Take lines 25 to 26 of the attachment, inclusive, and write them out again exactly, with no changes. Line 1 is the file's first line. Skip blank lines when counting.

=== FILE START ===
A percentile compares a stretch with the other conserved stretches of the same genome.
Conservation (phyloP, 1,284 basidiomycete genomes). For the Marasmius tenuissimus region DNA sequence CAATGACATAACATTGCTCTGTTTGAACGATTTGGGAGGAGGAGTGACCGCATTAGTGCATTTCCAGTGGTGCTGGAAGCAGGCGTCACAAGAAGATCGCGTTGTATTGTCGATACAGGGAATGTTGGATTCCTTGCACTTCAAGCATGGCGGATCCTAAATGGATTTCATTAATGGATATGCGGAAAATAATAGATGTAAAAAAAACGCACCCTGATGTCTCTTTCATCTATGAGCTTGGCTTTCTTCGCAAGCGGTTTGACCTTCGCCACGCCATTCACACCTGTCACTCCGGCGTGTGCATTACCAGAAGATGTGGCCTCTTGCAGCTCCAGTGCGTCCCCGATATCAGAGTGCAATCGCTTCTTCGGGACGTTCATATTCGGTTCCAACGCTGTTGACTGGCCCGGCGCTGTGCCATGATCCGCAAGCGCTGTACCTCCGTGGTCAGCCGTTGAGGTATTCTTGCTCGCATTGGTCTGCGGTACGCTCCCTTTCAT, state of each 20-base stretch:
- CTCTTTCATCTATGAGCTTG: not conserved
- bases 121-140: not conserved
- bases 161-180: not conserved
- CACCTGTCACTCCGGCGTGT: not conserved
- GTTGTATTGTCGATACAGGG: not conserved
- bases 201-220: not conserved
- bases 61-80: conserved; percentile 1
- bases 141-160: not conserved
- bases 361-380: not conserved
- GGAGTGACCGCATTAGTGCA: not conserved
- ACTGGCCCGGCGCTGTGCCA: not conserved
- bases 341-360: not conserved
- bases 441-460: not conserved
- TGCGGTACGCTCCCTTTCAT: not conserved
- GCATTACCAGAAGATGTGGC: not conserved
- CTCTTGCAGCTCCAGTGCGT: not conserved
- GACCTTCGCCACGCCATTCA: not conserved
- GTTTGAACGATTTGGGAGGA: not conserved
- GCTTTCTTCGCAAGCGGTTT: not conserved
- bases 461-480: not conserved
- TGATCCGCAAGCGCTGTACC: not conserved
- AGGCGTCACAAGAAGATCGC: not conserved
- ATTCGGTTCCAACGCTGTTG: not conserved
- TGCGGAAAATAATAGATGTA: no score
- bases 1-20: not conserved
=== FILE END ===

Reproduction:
- ATTCGGTTCCAACGCTGTTG: not conserved
- TGCGGAAAATAATAGATGTA: no score